WASHINGTON — The U.S. Occupational Safety and Health Administration has only issued a handful of citations related to the anti-retaliation provisions of its electronic record-keeping rule, including alleged violations related to employee incentive programs where employees did not receive bonuses because they reported injuries and illnesses, according to a U.S. Department of Labor official.
The official also encouraged employers subject to the rule to file required injury and illness data ahead of a Dec. 1 reporting deadline despite speculation that the agency will again extend the deadline.
In late June, the agency set a new Dec. 1 compliance date for electronic data submission after announcing in mid-May that it would delay compliance. However, it also announced plans to issue a separate proposal to reconsider, revise or remove other provisions of the electronic record-keeping rule, which is currently being reviewed by the White House Office of Management and Budget.
“I would encourage people to submit because that is the law as of right now, and people are submitting, so it’s working,” Ann Rosenthal, associate solicitor for the division of occupational safety and health with the Labor Department’s Office of the Solicitor in Washington, told attendees of the American Bar Association’s annual Labor and Employment Law Conference in Washington on Friday.
The Improve Tracking of Workplace Injuries and Illnesses rule, as the rule is formally known, requires certain employers to electronically submit injury and illness data they already are required to record via their on-site OSHA injury and illness forms. Establishments with 250 or more employees in industries covered by the record-keeping regulation — as well as those with 20-249 employees in high-risk industries such as agriculture, forestry, construction and manufacturing — must submit injury and illness information.
After delays, the rule’s anti-retaliation provisions went into effect Dec. 1, 2016, and required employers to inform employees of their right to report work-related injuries and illnesses free from retaliation, specifically barred employers from retaliating against employees, and mandated that employer procedures to report work-related injuries and illnesses must be reasonable and not discourage reporting. But these provisions were controversial — and the basis of some litigation against the rule — because employees could previously file retaliation complaints under Section 11(c) of the Occupational Safety and Health Act and employer representatives were troubled by its establishment of a new, citation-based pathway for employee complaints.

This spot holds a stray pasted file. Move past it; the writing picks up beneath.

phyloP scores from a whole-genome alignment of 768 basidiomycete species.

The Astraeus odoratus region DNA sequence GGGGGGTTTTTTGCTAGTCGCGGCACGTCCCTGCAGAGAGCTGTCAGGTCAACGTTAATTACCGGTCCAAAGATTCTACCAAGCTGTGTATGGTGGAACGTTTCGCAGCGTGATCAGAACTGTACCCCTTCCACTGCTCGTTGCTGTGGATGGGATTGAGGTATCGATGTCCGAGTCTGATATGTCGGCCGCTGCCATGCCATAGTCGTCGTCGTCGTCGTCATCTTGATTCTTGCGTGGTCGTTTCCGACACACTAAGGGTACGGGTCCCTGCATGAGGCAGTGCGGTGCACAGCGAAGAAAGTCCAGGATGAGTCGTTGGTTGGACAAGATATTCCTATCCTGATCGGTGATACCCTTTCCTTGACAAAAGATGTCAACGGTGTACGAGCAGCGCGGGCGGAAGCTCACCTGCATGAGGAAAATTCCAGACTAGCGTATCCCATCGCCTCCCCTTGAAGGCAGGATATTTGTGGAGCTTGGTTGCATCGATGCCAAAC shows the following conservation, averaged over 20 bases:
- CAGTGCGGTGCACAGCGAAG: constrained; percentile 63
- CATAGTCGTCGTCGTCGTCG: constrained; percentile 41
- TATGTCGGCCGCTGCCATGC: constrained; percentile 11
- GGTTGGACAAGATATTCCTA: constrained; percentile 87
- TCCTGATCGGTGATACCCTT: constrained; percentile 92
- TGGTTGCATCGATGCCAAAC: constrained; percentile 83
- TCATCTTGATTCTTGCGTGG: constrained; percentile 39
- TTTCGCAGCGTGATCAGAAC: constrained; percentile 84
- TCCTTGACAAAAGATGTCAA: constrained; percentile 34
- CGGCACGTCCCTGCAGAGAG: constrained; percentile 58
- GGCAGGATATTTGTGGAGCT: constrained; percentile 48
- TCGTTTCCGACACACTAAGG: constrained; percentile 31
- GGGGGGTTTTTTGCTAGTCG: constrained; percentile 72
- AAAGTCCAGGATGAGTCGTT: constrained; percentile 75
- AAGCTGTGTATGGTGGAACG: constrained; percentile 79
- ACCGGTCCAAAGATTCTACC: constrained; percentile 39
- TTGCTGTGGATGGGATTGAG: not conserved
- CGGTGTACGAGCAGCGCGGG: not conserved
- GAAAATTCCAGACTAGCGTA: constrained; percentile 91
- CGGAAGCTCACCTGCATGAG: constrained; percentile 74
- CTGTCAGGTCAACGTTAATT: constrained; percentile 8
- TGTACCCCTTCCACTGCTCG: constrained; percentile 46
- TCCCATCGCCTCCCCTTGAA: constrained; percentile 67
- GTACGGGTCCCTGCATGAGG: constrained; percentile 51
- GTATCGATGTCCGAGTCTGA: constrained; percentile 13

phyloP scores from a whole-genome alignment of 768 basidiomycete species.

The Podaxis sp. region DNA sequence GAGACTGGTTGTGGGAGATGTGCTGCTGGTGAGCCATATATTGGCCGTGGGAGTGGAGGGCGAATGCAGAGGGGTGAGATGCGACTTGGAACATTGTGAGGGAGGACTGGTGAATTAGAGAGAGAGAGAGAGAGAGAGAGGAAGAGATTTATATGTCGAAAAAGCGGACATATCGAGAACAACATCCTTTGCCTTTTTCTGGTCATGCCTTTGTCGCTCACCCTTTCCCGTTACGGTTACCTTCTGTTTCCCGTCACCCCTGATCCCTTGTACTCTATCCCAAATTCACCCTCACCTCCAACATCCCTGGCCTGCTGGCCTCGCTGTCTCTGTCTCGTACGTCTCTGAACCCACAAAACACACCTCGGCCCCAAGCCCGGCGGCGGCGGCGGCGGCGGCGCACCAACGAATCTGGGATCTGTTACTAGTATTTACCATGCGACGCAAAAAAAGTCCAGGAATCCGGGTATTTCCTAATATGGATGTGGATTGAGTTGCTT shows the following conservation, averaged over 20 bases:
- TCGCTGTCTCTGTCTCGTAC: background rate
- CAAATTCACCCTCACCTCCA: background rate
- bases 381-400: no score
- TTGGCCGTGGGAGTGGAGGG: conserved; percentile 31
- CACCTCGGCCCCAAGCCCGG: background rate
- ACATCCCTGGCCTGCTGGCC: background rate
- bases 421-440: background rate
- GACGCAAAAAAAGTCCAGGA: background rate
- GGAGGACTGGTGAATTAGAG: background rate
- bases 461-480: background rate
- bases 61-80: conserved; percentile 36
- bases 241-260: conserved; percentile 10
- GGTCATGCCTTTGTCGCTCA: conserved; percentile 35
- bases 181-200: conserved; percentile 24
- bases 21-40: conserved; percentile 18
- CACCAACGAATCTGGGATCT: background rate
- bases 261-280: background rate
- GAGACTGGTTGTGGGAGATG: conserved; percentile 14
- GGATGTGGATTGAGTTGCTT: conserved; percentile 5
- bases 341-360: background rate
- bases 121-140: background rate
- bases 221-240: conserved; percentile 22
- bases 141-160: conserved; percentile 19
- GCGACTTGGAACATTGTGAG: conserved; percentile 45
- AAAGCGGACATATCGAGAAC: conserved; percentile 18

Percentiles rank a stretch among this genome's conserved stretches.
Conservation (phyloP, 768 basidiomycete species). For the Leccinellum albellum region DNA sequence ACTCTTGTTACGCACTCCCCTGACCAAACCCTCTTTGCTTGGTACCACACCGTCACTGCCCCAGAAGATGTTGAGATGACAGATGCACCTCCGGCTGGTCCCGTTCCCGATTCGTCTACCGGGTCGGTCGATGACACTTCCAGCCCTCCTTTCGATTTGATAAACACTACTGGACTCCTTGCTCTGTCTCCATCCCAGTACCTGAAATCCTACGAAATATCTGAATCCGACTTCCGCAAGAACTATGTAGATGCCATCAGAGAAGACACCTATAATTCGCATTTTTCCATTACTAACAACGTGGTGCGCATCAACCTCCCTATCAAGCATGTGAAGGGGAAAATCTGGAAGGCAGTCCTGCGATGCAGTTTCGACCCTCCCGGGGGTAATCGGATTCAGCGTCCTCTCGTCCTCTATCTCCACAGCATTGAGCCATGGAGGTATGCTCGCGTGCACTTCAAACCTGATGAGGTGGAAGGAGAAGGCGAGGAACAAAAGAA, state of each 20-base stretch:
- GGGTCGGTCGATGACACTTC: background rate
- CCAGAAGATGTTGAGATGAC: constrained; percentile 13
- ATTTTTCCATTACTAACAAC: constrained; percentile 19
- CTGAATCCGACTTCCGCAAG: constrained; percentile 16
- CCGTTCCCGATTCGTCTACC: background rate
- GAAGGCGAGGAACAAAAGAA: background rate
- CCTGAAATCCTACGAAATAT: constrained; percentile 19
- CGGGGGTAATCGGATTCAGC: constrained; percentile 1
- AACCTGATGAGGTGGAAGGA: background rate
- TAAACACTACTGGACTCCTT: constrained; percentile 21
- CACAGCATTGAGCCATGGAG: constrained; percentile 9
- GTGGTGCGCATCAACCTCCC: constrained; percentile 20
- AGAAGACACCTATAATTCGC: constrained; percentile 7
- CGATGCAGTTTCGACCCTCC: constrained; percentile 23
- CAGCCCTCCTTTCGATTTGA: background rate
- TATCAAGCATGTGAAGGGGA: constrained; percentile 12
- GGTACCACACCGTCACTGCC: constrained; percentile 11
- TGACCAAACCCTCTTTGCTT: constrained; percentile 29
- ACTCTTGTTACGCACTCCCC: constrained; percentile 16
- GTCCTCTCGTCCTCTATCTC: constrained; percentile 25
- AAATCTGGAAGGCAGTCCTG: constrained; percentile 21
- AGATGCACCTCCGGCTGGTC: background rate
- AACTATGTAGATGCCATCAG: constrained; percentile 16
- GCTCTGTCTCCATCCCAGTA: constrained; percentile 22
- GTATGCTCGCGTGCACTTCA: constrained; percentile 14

“The anti-retaliation provisions of Section 11(c) are some of the weakest anti-retaliation provisions that exist,” said Randy Rabinowitz, executive director of the OSH Law Project in Washington. “An employee only has 30 days to complain to OSHA. OSHA takes quite some time to complete the investigations. They have to file a suit in federal district court in order for that to be remedied. OSHA historically has not filed a lot of those suits. They have recently improved their track record, but that means they have gone from about a dozen suits a year to 30 to 40 suits a year.”
OSHA has issued only a handful of citations under anti-retaliation provisions since they went into effect last year, with several open investigations, Ms. Rosenthal said.
Some citations were issued against unnamed employers with incentive programs in which employees were penalized for injury and illness reporting, including one employer whose employees who did not report lost-time days received bonuses while those who reported them did not get bonuses. But several employers quickly settled these complaints by agreeing to change their policies and giving employees their incentives, she said.
“The rule can’t really outlaw the incentive programs,” Ms. Rosenthal said. “You can have the policy — you just can’t apply it to penalize the workers who report the injuries.”
While these employee incentive programs are not a per se a violation of the regulation, “OSHA does not like those types of programs, so you’re running a higher risk,” said Shontell Powell, Atlanta-based associate with law firm Ogletree, Deakins, Nash, Smoak & Stewart P.C.
Employer representatives argue that the rule discourages employers from mandating post-accident drug testing, even in situations where such testing may be warranted and with the United States in the midst of an opioid epidemic.
Ms. Rosenthal said she is not aware of a single drug testing case under the federal OSHA plan since the anti-retaliation provisions went into effect.
“We are not seeing a slew of drug testing cases,” she said.
“There was a lot of consternation when this rule first came out,” Ms. Rosenthal continued. “People seemed very concerned that there could never be a drug test, that no kind of incentive program would ever be allowed — that’s not true. OSHA is as aware as everybody else that there is a drug crisis in this country, and to the extent that drugs seem likely to contribute to unsafe behavior, that should be taken into account.”
If employers believe “they have a drug problem in their workplace, they should institute a random drug testing program,” she added.
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